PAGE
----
In writing the law, Burnett said he had hoped to safeguard the public finance fund by ensuring that any campaign that withdraws from the election pays back the money it received.

“It is critical that we preserve the trust” of city voters who approved changes to the charter in 2018 to create the Fair Election Fund “by ensuring that all publicly financed campaigns follow all of the rules and regulations outlined in the law,” he said.

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In response to Burnett’s letter, Vignarajah referred The Baltimore Banner to attorney Tonya Baña, who argued that the city’s law is clear cut.

Nowhere in the law is a candidate barred from making an endorsement, noted Baña, an employment law attorney. She also pointed to two subsections of the code that suggest lawmakers considered endorsements and therefore never intended to disallow them, and that they drew a distinction between candidates opting to withdraw from the public finance program and those opting to withdraw from the race.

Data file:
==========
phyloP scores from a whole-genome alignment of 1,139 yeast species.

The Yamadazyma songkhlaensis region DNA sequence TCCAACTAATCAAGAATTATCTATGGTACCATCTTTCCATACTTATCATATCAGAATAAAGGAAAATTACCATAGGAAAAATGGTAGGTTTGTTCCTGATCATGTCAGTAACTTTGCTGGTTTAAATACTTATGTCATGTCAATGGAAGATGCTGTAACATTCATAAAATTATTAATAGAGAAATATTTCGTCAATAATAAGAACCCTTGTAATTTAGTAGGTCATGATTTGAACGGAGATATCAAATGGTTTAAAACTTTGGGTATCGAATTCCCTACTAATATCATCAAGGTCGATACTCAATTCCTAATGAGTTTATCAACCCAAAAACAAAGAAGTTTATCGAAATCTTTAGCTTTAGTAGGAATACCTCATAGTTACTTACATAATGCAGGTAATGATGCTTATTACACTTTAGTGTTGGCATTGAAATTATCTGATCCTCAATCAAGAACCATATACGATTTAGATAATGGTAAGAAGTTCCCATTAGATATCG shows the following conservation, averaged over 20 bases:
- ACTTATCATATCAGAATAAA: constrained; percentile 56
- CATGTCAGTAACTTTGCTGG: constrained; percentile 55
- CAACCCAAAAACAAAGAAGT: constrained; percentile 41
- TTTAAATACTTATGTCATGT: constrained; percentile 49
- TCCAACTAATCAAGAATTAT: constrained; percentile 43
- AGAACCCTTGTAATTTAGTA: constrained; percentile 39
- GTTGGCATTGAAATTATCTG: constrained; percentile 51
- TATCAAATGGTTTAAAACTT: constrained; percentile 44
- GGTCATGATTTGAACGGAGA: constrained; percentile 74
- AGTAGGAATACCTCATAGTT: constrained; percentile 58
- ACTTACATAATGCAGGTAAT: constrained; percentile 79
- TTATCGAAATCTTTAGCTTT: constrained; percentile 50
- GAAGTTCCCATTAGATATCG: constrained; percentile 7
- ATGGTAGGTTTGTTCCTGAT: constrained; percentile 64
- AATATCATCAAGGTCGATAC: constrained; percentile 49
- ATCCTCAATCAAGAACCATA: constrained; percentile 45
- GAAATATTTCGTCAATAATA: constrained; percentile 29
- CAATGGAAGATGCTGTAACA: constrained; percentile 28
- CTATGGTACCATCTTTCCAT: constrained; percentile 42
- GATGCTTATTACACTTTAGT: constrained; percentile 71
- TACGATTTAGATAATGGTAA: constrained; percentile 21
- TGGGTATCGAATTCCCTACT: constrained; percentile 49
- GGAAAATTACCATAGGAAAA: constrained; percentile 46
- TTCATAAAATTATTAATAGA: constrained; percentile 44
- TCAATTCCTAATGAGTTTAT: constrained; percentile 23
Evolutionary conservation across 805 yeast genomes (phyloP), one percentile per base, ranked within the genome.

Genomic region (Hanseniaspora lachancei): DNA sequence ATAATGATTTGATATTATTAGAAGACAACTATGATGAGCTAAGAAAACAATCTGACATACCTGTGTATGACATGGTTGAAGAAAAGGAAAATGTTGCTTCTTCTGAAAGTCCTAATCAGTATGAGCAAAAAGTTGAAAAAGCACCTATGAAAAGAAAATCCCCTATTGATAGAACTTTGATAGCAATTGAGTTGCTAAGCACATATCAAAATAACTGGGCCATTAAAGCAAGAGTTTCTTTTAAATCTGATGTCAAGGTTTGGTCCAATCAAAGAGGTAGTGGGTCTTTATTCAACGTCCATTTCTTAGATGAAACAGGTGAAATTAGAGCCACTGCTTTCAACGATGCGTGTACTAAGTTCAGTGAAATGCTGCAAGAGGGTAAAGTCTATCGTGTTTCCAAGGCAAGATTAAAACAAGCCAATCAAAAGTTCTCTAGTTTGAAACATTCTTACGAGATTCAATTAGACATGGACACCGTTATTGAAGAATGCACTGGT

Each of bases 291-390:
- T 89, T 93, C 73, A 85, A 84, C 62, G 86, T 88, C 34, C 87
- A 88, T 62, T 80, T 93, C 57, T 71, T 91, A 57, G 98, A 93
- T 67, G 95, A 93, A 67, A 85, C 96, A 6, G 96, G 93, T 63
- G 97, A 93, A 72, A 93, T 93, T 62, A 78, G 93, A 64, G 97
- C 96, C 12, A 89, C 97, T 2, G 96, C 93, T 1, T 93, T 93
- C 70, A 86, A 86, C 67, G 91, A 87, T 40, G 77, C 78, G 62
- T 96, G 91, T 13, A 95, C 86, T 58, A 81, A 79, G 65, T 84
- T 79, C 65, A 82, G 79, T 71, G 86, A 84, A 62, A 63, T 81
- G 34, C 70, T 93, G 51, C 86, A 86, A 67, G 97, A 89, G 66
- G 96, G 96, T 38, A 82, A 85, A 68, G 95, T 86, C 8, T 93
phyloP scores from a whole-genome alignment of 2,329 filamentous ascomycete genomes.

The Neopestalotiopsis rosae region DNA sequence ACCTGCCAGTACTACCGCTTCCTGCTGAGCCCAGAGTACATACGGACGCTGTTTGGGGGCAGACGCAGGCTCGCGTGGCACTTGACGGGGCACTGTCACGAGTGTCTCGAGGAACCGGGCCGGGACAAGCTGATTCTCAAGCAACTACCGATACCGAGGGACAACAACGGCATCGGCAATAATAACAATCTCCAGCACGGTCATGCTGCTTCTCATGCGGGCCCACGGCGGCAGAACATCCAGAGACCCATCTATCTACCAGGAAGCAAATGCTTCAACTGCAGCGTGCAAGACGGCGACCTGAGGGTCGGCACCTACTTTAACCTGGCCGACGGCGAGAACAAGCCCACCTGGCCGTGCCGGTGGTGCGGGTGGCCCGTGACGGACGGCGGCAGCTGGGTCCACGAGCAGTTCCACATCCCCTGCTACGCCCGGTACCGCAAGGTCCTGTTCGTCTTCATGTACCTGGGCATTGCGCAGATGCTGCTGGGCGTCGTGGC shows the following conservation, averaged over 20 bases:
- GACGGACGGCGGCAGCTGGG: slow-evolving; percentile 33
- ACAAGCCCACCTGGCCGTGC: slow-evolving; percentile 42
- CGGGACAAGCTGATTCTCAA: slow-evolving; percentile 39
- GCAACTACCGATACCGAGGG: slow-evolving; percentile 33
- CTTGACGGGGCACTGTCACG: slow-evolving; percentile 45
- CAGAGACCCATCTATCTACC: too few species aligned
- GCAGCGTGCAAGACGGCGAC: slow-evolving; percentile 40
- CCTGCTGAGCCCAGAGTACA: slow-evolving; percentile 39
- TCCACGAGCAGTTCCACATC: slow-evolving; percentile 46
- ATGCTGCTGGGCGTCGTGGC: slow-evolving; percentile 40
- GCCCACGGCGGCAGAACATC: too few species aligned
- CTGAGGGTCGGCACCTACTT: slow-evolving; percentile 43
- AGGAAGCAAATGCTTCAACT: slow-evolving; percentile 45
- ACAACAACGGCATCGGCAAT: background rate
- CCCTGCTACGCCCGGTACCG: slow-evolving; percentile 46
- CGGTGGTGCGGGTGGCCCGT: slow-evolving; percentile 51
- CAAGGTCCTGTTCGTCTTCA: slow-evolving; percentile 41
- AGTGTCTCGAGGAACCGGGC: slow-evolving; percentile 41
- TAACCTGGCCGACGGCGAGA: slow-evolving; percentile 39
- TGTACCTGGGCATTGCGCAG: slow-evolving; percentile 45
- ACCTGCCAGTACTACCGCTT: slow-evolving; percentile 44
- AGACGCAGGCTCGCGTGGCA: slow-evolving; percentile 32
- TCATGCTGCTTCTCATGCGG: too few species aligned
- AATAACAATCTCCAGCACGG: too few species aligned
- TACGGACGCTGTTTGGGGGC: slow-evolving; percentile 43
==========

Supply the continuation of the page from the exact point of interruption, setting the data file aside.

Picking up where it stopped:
In Burnett’s letter, “there seemed to be this deliberate conflation of withdrawing from a campaign and withdrawing from the program,” said Baña. “I have to believe that anyone who was involved in creating and passing the legislation knows the difference very well.”

Meanwhile, two organizations that have advocated for public financing in Baltimore and in other jurisdictions, Maryland PIRG and Common Cause Maryland, urged Vignarajah Thursday to pay back his public support in full.

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Emily Scarr of Maryland PIRG said she hopes Vignarajah “voluntarily returns every penny,” while Joanne Antoine of Common Cause called it “unprecedented” for a publicly financed candidate in Maryland to endorse an opponent and said Vignarajah should pay the money back.